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Arnold (Solid Angle) Joins Autodesk

April 18, 2016

Today I woke up, made some breakfast, checked some emails. Basic, mundane Monday morning. Until I saw this in my inbox:

Hi everyone,

I’m proud and excited to let you know that our team at Solid Angle has made a big move – one that expands in a big way our capacity to keep pushing rendering forward. We’ve joined Autodesk! We are now part of the passionate Media & Entertainment team that includes Maya, Shotgun and RV, working to help artists create beautiful animation and VFX faster and easier across platforms and pipelines.

You can get the full story here but I want to tell you the most important things directly.

First, what you love about Arnold isn’t going to change. I’m still leading and driving Arnold’s technology direction, development and support. We are not handing Arnold over – the Solid Angle team has joined Autodesk to keep moving it forward at the speed you know and expect, working closely with you as always.
Second, development of Arnold plug-ins for Katana, Cinema4D, Houdini and Softimage – and other software applications will absolutely continue. Openness is everyone’s goal.
Why are we doing this? To scale.
I couldn’t have imagined 20 years ago when I developed the early code for Arnold that it would end up being used by 500 studios and thousands of artists on projects like Gravity and Game of Thrones. It is thrilling to see that growth, and to have more studios and artists join the Arnold family every day. To meet the needs of a user community that big and keep the software on the absolute edge, there’s no way around it. We have to scale.

Autodesk understands how critical rendering is to the production workflow, and is committed to supporting us in our mission. They share our passion for numerical methods and obsession for performance. We have never been more dedicated to bringing artists the best rendering tools than we are today, and we believe that joining Autodesk is the best way to do that. Thank you for using Arnold and helping us push rendering forward. We’re excited for what’s ahead.


So, whenever something like this happens, the initial concern is: what it will mean for the product being gobbled up? Many times, what allows for success, innovation and the creation of great products is the smaller scale of the team involved. The lack of cumbersome corporate bureaucracy allows for greater boldness.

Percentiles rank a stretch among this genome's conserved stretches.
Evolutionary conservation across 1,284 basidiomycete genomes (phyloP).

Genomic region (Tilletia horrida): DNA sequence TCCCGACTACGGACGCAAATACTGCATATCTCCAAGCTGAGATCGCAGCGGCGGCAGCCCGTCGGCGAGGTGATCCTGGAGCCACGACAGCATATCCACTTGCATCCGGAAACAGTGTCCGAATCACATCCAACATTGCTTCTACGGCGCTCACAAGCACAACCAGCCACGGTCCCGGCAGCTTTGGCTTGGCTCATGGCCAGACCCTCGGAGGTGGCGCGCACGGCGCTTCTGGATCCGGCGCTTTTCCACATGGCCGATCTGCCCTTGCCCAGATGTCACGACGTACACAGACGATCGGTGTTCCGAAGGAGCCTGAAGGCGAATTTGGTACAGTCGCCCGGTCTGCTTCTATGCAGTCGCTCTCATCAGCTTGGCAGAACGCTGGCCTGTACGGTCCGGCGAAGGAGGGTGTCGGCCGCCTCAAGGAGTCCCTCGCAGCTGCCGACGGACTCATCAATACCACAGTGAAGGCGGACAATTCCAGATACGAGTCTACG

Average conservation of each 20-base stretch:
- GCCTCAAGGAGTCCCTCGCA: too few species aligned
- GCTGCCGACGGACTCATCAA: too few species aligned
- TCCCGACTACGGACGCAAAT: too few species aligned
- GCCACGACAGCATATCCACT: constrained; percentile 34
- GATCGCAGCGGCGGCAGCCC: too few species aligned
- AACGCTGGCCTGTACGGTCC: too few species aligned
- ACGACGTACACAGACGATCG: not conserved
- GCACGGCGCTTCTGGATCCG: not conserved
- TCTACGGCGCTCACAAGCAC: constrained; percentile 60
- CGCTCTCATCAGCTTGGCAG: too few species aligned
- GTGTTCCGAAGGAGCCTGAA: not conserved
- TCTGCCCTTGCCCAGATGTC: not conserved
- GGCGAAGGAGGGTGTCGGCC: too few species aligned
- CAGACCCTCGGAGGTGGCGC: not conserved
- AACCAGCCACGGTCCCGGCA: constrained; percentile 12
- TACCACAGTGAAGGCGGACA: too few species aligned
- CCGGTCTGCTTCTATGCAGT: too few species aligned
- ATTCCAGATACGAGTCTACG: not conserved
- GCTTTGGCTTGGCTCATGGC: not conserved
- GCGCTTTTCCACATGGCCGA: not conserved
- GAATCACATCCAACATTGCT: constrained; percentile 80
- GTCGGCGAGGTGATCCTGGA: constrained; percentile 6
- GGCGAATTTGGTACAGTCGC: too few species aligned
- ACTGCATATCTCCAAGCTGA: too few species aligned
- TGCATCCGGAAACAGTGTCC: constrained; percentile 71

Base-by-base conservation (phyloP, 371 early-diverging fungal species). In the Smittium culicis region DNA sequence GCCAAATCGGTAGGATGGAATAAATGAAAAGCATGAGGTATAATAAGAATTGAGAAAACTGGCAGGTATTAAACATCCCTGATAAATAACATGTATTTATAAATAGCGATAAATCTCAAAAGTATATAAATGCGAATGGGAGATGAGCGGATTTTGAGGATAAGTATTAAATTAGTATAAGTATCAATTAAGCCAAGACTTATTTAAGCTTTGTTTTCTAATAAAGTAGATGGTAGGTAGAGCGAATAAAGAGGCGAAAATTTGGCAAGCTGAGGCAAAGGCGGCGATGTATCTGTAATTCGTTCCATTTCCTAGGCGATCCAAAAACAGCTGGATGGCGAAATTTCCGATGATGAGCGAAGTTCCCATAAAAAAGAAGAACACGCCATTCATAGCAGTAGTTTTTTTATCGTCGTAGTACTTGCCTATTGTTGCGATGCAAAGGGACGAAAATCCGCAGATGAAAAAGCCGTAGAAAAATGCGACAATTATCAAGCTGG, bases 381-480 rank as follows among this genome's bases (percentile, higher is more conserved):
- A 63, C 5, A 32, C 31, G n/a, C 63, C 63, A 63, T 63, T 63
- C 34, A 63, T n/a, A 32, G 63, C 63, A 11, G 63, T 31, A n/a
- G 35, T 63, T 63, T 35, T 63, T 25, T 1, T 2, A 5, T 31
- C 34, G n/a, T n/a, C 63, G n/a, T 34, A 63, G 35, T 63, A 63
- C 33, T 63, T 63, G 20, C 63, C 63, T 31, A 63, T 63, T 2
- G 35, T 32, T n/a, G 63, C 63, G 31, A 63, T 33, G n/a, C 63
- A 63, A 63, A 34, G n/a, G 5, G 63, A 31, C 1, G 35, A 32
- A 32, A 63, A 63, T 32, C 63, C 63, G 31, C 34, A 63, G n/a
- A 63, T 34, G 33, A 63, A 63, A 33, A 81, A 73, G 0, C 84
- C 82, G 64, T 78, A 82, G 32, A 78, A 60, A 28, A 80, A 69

I have only recently started using Arnold. It is the renderer being used on La Noria, a short film I am doing some lighting work on. But, it's been used on all kinds of major productions, from animated features to vfx-intensive live action block busters like Gravity. In the short time I've been using it, I have been very impressed. It is very intuitive, very powerful, and creates amazing images. It was actually inspired in part by the early render technology at Blue Sky.

The inspiration and itch to work in film production was sparked by a 1998 visit to Blue Sky Studios in New York, where co-founder Carl Ludwig showed Marcos beautiful and intriguing images rendered with their pioneering Monte Carlo ray tracer. Arnold was born shortly after.

I've been lighting at Blue Sky for 13 years, and have only logged in a few months so far using Arnold. But in my opinion, Arnold has not only met, but surpassed Blue Sky's renderer. It is MUCH easier to use, and seems MUCH faster. After just a few short weeks, I felt totally comfortable with how everything worked in Arnold. (And after more than a decade, there are still some things about CGI Studio that are a mystery to me!)

So, what will happen to Arnold? Well, Autodesk has been a monster in the industry for quite some time. As long as I've been doing this, anyway. I prefer to see companies like Solid Angle stay independent and offer up innovative alternatives which push the big guys and prevent them from becoming complacent. That being said, these acquisitions are not always a bad thing. I feel as though Arnold will be in good hands with Autodesk, especially if the creative team is going to remain independent. But, I could be wrong...

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